3. Gates’ Gated Community

In early 2007, Pentagon chief Robert Gates urged viligance when he warned, “We don’t know what’s going to develop in places like Russia and China, in North Korea, in Iran and elsewhere.” Was this a simple case of mistaken identity by a former White House Russian analyst? Whatever the case, it certainly helped to provoke Putin’s heated Munich speech in February, where he admonished the world’s “one master, one sovereign.”

2. EU Culpability

As the War on Terror continues, Europe is losing its Snow White innocence. As the German magazine Der Spiegel reported, “On July 19, 2002, a Gulfstream business jet took off from Frankfurt am Main bound for Amman, Jordan. The flight received an AFTM exempt [pilot code for ‘extreme situation’], although it carried neither patients nor politicians. Instead, the jet was carrying a CIA team that took a Mauri­tanian terrorism suspect… to Guan­tanamo.” Der Spiegel reported that this “camouflaging of an illegal kidnapping as a rescue flight” was not an isolated event: There were 390 such takeoffs and landings in Germany between 2002 and 2006. And considering Eastern European hotels, it’s just too scary to consider those secret terrorist prisons that allegedly exist in Poland and Romania.

1. Don’t Worry, These anti-Missile Missiles won’t Hurt You, Really – Washington is now incredulous, shocked, mortified that Moscow has the nerve to suggest that there could be less than good intentions involved in the construction of an anti-missile defense system in Poland and the Czech Republic, even though there are no bad-guy technologies on the horizon that such a system could intercept. Go figure!

Global Research Articles by Robert Bridge

Ten Reasons Why Russia Can’t Trust Uncle Sam

July 27, 2008
Global Research, August 26, 2007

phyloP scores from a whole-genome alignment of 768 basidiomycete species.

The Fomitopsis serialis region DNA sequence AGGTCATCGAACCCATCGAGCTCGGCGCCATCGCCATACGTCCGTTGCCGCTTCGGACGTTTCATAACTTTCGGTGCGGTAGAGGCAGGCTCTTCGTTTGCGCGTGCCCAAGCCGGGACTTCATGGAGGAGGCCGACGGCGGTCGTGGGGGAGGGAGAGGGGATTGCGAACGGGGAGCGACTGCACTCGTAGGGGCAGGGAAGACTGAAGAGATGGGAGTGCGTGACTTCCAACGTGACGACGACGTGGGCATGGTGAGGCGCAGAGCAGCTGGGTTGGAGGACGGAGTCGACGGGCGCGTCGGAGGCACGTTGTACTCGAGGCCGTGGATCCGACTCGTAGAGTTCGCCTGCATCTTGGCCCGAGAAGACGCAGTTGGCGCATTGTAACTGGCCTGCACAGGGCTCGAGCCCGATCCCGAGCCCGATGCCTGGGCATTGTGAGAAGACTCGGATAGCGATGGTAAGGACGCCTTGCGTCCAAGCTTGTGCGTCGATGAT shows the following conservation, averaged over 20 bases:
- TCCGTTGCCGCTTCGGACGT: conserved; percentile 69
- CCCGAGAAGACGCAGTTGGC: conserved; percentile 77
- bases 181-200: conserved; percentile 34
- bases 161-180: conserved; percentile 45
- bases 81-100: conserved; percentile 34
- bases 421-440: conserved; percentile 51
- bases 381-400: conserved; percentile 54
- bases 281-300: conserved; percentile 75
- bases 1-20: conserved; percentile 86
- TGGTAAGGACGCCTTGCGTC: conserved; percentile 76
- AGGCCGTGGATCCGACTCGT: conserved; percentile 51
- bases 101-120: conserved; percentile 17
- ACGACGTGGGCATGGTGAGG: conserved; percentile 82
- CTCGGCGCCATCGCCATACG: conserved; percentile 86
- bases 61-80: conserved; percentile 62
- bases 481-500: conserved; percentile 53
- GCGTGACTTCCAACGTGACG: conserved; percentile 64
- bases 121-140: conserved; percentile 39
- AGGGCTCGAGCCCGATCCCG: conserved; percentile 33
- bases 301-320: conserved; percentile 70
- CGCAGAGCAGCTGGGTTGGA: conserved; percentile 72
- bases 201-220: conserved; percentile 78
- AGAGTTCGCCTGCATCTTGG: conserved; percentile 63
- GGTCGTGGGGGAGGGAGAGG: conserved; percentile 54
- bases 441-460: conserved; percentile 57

The Moscow News Weekly – 2007-07-26

The West says that it is perplexed by Russia’s “aggressive” behavior of late, and suggests that Moscow is desirous to regain its past superpower status, and even a little empire. But if cashing in on oil is imperialism, how do we explain the following U.S. moves: (more…)

Emo to be made illegal in Russia?

July 24, 2008


New laws planned to stop ‘dangerous teen trends’

A new Russian law could make being an emo kid illegal in the eastern European country.

Legislation is currenting being formulated in Russia to heavily regulate emo websites and ban emo and goth dress style in schools and government buildings.

The new laws are apparently being driven by fears that these “dangerous teen trends” encourage depression and suicide. (more…)

Soviet Underground Submarine Base

July 24, 2008
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Electronics, Nanotechnology, Microelectronic…

Until the collapse of the Soviet Union in 1991 Balaklava was one of the most
secret towns in Russia. 10km south eas of Sevastopol on the Black Sea Coast,
this small town was the home to a Nuclear Submarine Base.
Almost the entire population of Balaklava at the time worked at the Base, even
family members could not visit the town of Balaklava without good reason and
identification. The base remained operational after the collapse of the Soviet Union
in 1991 until 1993 when the decommissioning process started and the warheads
and low yield torpedos were removed. Then in 1996 the last Russian Submarine
left the Base, and now you can go on Guided tours round the Cannel System,
Base and small Museum, which is now housed in the old weapons stowage
hangers deep inside the hillside.

via http://www.bored-space.com/index.php/Interesting/Soviet-Underground-Submarine-Base.html